If you believe that it is wrong to allow a foreign government to place four of their memorials right smack dab in the middle of a WWII battlefield, American sovereign soil, or
If you believe that it is wrong, even under the slightest possibility, they were placed at the exact spot where one or more of our young men had laid dead or dying, or
If you believe that such a battlefield location to be “Hallowed Ground” to never be desecrated in any way, then help me have these foreign government icons relocated to another location not having any battlefield significance what-so-ever.
In the early morning hours of 29 May 1943, one of the largest Japanese Bonsai charges of the war took place on the island of Attu, Alaska at a place called Engineer Hill. Nearly 1,000 Japanese soldiers overran a company of Army Engineers, shooting and bayoneting as many as 250 of our boys to include 24 wounded and helpless GI’s as they lay inside 2 of 3 medical aid station tents; men of the 7th Infantry Division and of the fighting 4th Infantry Regiment of the Alaska Defense Force, slaughtered without mercy.
When the Japanese realized the battle was lost, nearly 500 committed suicide by placing a grenade to their head or belly. Afterwards, Japanese body parts lay intermingled with our dead or dying.
On 1 July 1987, the U.S. Department of the Interior (in secret and without our knowledge) allowed the Japanese government to place 4 of their memorials on Engineer Hill. But this despicable and misguided act was not discovered until 2003 when S/Sgt William “Bill” Jones, veteran of the Battle of Attu, 11-29 May 1943, returned to the island to participate in the making of a documentary titled: Red, White, Black and Blue. So appalled and outraged, he spent the next 7 years trying to have these Japanese icons removed completely from the island. Bill passed away at 2305 hours, Sunday, 29 August 2010; his patriotism lost, his spirit shattered. I offered my help and support to Bill in January 2008 after seeing the documentary on PBS, Veterans Day, 2007. And I swore an oath, one veteran to another, that if it took the rest of my life, I would get these foreign icons removed off Engineer Hill. It took a man like Bill to realize that the very fiber of military honor and remembrance had been spat upon. And I feel exactly the same way. If we, as veterans, do not stand up and be counted on behalf of the 549 Americans that were killed in action on Attu – then who will!! The honor of these men of valor must be restored!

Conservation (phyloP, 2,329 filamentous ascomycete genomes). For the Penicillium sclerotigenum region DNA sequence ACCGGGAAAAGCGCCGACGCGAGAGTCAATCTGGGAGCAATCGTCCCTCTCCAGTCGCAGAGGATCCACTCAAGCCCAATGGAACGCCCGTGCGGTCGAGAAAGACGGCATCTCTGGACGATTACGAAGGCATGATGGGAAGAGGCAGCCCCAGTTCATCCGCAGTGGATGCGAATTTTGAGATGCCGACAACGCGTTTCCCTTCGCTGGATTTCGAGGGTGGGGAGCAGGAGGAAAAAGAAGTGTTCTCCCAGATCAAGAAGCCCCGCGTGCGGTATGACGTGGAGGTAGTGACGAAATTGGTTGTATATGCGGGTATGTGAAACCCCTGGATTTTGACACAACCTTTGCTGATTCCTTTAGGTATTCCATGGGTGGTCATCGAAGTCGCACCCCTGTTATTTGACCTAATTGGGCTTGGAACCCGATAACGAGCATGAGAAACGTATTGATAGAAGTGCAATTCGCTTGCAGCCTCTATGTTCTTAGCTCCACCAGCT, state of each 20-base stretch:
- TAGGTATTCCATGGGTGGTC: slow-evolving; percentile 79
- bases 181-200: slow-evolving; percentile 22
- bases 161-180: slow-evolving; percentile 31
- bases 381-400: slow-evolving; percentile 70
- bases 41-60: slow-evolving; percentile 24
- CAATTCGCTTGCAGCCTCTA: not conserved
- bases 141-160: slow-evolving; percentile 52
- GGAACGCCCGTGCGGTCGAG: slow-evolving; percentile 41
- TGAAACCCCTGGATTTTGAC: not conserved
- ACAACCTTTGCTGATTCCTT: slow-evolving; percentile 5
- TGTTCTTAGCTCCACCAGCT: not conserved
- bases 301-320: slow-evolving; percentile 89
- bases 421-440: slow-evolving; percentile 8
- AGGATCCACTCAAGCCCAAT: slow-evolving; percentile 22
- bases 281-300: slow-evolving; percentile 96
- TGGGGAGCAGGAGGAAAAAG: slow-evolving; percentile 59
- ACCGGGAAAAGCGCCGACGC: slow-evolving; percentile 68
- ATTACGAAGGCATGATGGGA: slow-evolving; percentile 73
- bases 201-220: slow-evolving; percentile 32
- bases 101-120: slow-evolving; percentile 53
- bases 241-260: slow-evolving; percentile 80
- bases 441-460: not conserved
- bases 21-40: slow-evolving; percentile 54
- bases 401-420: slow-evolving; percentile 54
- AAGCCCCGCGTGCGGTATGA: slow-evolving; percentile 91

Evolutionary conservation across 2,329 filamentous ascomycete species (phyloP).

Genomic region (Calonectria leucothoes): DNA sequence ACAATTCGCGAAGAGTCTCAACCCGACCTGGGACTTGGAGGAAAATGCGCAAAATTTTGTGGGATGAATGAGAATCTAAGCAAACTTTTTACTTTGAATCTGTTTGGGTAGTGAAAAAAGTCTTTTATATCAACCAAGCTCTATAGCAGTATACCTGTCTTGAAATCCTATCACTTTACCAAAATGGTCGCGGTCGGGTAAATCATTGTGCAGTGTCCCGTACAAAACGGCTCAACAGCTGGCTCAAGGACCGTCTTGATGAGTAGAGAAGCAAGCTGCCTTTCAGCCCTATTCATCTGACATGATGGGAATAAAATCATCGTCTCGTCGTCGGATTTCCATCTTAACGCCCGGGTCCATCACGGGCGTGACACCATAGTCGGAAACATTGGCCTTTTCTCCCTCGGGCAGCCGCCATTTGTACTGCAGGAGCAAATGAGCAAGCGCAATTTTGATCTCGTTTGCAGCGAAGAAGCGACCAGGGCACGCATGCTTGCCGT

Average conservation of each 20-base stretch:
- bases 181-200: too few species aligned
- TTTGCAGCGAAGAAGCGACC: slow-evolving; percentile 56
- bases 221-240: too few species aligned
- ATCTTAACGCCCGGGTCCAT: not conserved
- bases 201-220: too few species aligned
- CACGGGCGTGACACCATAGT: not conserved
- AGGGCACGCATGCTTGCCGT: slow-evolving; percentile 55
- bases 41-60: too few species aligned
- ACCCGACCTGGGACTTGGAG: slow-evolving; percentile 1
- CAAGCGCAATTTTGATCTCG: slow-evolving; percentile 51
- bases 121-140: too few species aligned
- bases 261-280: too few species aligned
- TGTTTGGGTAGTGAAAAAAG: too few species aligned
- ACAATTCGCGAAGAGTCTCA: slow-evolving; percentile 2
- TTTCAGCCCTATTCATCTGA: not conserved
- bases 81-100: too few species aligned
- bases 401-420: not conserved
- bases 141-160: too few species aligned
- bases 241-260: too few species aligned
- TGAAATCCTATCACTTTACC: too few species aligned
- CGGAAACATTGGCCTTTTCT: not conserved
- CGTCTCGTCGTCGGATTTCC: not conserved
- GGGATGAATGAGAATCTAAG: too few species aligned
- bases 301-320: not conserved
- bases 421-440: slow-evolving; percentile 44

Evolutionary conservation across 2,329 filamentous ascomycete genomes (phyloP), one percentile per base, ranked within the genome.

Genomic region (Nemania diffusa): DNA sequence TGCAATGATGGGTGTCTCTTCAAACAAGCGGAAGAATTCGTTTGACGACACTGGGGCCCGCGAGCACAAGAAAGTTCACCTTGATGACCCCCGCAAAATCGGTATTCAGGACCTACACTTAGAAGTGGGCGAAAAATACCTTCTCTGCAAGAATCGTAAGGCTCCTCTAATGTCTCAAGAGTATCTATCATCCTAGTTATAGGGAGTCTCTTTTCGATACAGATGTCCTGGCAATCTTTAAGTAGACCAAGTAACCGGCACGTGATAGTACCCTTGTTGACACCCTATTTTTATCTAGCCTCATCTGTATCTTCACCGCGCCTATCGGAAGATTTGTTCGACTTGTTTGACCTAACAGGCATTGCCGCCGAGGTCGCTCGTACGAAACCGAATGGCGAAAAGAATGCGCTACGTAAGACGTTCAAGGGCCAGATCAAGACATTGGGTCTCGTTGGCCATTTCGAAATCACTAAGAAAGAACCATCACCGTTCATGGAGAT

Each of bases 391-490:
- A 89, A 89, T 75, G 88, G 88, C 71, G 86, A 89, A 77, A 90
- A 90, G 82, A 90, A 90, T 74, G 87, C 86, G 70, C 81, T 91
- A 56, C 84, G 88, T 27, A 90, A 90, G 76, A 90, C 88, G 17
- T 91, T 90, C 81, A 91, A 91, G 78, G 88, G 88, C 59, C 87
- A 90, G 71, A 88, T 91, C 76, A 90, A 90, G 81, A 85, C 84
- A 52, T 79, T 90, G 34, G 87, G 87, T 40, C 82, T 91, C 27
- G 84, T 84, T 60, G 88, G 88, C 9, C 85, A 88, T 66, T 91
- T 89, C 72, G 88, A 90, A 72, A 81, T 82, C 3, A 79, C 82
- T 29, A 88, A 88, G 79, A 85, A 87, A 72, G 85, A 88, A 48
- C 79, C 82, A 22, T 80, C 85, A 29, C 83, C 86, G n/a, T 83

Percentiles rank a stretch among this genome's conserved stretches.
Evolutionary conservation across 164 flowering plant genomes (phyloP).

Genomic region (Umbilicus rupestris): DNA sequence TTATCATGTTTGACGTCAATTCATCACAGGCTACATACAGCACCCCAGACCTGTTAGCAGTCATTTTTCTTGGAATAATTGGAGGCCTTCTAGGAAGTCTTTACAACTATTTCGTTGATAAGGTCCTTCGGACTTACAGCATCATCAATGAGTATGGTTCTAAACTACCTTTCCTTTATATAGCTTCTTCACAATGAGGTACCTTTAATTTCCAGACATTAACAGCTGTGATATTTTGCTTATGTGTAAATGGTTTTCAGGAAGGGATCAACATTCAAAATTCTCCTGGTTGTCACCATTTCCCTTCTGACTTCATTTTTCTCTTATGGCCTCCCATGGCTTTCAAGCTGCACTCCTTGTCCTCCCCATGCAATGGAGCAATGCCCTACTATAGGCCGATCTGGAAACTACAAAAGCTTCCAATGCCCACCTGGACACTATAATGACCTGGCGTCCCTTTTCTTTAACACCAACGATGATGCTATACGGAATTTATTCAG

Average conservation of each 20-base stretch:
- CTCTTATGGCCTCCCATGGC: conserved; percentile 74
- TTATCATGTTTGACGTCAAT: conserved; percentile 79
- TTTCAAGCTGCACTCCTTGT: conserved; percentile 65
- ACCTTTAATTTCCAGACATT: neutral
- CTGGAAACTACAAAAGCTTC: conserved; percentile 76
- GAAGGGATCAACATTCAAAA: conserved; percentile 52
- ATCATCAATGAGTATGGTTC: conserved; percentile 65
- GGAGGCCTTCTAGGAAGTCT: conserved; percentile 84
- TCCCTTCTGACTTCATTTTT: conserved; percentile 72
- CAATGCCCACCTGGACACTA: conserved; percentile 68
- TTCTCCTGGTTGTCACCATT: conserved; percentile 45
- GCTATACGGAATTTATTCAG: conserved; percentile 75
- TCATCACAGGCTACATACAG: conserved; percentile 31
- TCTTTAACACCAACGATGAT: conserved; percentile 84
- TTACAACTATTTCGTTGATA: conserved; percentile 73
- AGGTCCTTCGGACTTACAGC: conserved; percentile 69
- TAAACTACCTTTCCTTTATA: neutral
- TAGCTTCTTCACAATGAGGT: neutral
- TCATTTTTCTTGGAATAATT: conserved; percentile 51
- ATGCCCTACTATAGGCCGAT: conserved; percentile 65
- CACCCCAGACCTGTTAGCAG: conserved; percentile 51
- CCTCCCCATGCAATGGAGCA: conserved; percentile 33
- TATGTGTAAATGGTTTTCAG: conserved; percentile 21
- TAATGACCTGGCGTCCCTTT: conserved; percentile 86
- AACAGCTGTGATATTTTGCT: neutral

Contact John E. Jonas, TSgt, USAF (Ret) at firstname.lastname@example.org (I don’t need your money, only your help and support to correct a situation that I consider a “National Disgrace”!)